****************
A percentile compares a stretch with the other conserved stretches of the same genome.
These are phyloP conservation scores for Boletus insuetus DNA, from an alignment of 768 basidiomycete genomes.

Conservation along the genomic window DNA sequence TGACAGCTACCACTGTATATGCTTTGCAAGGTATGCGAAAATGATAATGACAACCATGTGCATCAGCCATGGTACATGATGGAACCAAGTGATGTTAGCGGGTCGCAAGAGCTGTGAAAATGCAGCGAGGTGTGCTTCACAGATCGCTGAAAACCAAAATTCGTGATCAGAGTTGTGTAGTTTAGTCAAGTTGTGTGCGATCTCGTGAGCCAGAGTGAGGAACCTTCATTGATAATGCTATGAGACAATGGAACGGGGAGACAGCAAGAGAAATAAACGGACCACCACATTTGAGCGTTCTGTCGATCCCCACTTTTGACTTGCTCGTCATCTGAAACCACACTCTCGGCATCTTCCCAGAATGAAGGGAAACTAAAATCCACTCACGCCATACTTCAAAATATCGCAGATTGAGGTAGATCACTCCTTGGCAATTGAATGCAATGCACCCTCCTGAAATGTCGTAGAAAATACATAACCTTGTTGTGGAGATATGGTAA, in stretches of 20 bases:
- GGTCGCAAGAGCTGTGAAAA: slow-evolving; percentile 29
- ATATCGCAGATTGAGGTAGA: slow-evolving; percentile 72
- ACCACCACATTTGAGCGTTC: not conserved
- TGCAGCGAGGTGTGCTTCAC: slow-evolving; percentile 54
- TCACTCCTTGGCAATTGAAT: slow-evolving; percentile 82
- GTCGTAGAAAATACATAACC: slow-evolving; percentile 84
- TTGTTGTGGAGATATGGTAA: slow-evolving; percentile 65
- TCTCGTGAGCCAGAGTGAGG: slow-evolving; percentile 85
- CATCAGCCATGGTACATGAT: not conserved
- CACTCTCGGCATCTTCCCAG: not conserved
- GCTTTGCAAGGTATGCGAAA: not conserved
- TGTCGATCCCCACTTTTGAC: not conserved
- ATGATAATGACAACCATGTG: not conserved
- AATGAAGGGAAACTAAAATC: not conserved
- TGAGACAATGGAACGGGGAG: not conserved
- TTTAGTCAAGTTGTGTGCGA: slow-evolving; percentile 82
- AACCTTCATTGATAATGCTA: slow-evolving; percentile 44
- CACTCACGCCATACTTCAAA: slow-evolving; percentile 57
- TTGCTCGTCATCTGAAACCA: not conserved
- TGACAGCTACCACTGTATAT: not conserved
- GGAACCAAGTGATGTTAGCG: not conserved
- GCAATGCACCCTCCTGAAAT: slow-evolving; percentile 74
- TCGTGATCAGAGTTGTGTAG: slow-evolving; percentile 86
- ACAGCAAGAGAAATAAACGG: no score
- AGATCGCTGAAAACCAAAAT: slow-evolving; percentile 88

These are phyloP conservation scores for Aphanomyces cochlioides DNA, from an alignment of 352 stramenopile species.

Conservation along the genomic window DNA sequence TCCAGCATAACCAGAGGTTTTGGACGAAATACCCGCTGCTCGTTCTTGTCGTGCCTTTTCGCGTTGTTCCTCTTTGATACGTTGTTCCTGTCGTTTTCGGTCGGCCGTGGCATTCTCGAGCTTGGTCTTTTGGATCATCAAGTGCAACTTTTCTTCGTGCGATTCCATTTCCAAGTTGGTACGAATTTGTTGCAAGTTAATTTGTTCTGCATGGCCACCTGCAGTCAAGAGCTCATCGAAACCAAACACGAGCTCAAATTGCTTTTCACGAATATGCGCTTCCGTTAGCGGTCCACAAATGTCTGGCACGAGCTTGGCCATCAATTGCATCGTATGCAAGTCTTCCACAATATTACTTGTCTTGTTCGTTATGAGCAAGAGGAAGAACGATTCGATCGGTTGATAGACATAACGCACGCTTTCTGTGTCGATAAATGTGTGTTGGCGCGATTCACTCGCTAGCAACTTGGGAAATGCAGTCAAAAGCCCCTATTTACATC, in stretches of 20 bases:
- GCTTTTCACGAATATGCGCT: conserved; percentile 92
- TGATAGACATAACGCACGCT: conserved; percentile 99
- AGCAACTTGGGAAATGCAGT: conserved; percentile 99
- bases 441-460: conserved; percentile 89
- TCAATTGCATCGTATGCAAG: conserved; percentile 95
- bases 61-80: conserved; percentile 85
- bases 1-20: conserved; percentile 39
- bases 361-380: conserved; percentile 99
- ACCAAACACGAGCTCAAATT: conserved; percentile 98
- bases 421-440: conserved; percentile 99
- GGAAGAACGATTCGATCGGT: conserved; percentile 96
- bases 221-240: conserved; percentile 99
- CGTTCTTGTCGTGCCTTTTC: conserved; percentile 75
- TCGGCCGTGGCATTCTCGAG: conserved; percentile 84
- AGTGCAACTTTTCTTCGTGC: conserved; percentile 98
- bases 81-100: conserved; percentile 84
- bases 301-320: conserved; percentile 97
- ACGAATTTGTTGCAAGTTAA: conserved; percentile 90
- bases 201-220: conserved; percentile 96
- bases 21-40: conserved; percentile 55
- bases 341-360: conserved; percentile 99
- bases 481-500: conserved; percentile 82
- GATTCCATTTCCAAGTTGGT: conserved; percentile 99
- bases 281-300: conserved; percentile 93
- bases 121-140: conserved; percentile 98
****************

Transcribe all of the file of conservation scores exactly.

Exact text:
A percentile compares a stretch with the other conserved stretches of the same genome.
These are phyloP conservation scores for Boletus insuetus DNA, from an alignment of 768 basidiomycete genomes.

Conservation along the genomic window DNA sequence TGACAGCTACCACTGTATATGCTTTGCAAGGTATGCGAAAATGATAATGACAACCATGTGCATCAGCCATGGTACATGATGGAACCAAGTGATGTTAGCGGGTCGCAAGAGCTGTGAAAATGCAGCGAGGTGTGCTTCACAGATCGCTGAAAACCAAAATTCGTGATCAGAGTTGTGTAGTTTAGTCAAGTTGTGTGCGATCTCGTGAGCCAGAGTGAGGAACCTTCATTGATAATGCTATGAGACAATGGAACGGGGAGACAGCAAGAGAAATAAACGGACCACCACATTTGAGCGTTCTGTCGATCCCCACTTTTGACTTGCTCGTCATCTGAAACCACACTCTCGGCATCTTCCCAGAATGAAGGGAAACTAAAATCCACTCACGCCATACTTCAAAATATCGCAGATTGAGGTAGATCACTCCTTGGCAATTGAATGCAATGCACCCTCCTGAAATGTCGTAGAAAATACATAACCTTGTTGTGGAGATATGGTAA, in stretches of 20 bases:
- GGTCGCAAGAGCTGTGAAAA: slow-evolving; percentile 29
- ATATCGCAGATTGAGGTAGA: slow-evolving; percentile 72
- ACCACCACATTTGAGCGTTC: not conserved
- TGCAGCGAGGTGTGCTTCAC: slow-evolving; percentile 54
- TCACTCCTTGGCAATTGAAT: slow-evolving; percentile 82
- GTCGTAGAAAATACATAACC: slow-evolving; percentile 84
- TTGTTGTGGAGATATGGTAA: slow-evolving; percentile 65
- TCTCGTGAGCCAGAGTGAGG: slow-evolving; percentile 85
- CATCAGCCATGGTACATGAT: not conserved
- CACTCTCGGCATCTTCCCAG: not conserved
- GCTTTGCAAGGTATGCGAAA: not conserved
- TGTCGATCCCCACTTTTGAC: not conserved
- ATGATAATGACAACCATGTG: not conserved
- AATGAAGGGAAACTAAAATC: not conserved
- TGAGACAATGGAACGGGGAG: not conserved
- TTTAGTCAAGTTGTGTGCGA: slow-evolving; percentile 82
- AACCTTCATTGATAATGCTA: slow-evolving; percentile 44
- CACTCACGCCATACTTCAAA: slow-evolving; percentile 57
- TTGCTCGTCATCTGAAACCA: not conserved
- TGACAGCTACCACTGTATAT: not conserved
- GGAACCAAGTGATGTTAGCG: not conserved
- GCAATGCACCCTCCTGAAAT: slow-evolving; percentile 74
- TCGTGATCAGAGTTGTGTAG: slow-evolving; percentile 86
- ACAGCAAGAGAAATAAACGG: no score
- AGATCGCTGAAAACCAAAAT: slow-evolving; percentile 88

These are phyloP conservation scores for Aphanomyces cochlioides DNA, from an alignment of 352 stramenopile species.

Conservation along the genomic window DNA sequence TCCAGCATAACCAGAGGTTTTGGACGAAATACCCGCTGCTCGTTCTTGTCGTGCCTTTTCGCGTTGTTCCTCTTTGATACGTTGTTCCTGTCGTTTTCGGTCGGCCGTGGCATTCTCGAGCTTGGTCTTTTGGATCATCAAGTGCAACTTTTCTTCGTGCGATTCCATTTCCAAGTTGGTACGAATTTGTTGCAAGTTAATTTGTTCTGCATGGCCACCTGCAGTCAAGAGCTCATCGAAACCAAACACGAGCTCAAATTGCTTTTCACGAATATGCGCTTCCGTTAGCGGTCCACAAATGTCTGGCACGAGCTTGGCCATCAATTGCATCGTATGCAAGTCTTCCACAATATTACTTGTCTTGTTCGTTATGAGCAAGAGGAAGAACGATTCGATCGGTTGATAGACATAACGCACGCTTTCTGTGTCGATAAATGTGTGTTGGCGCGATTCACTCGCTAGCAACTTGGGAAATGCAGTCAAAAGCCCCTATTTACATC, in stretches of 20 bases:
- GCTTTTCACGAATATGCGCT: conserved; percentile 92
- TGATAGACATAACGCACGCT: conserved; percentile 99
- AGCAACTTGGGAAATGCAGT: conserved; percentile 99
- bases 441-460: conserved; percentile 89
- TCAATTGCATCGTATGCAAG: conserved; percentile 95
- bases 61-80: conserved; percentile 85
- bases 1-20: conserved; percentile 39
- bases 361-380: conserved; percentile 99
- ACCAAACACGAGCTCAAATT: conserved; percentile 98
- bases 421-440: conserved; percentile 99
- GGAAGAACGATTCGATCGGT: conserved; percentile 96
- bases 221-240: conserved; percentile 99
- CGTTCTTGTCGTGCCTTTTC: conserved; percentile 75
- TCGGCCGTGGCATTCTCGAG: conserved; percentile 84
- AGTGCAACTTTTCTTCGTGC: conserved; percentile 98
- bases 81-100: conserved; percentile 84
- bases 301-320: conserved; percentile 97
- ACGAATTTGTTGCAAGTTAA: conserved; percentile 90
- bases 201-220: conserved; percentile 96
- bases 21-40: conserved; percentile 55
- bases 341-360: conserved; percentile 99
- bases 481-500: conserved; percentile 82
- GATTCCATTTCCAAGTTGGT: conserved; percentile 99
- bases 281-300: conserved; percentile 93
- bases 121-140: conserved; percentile 98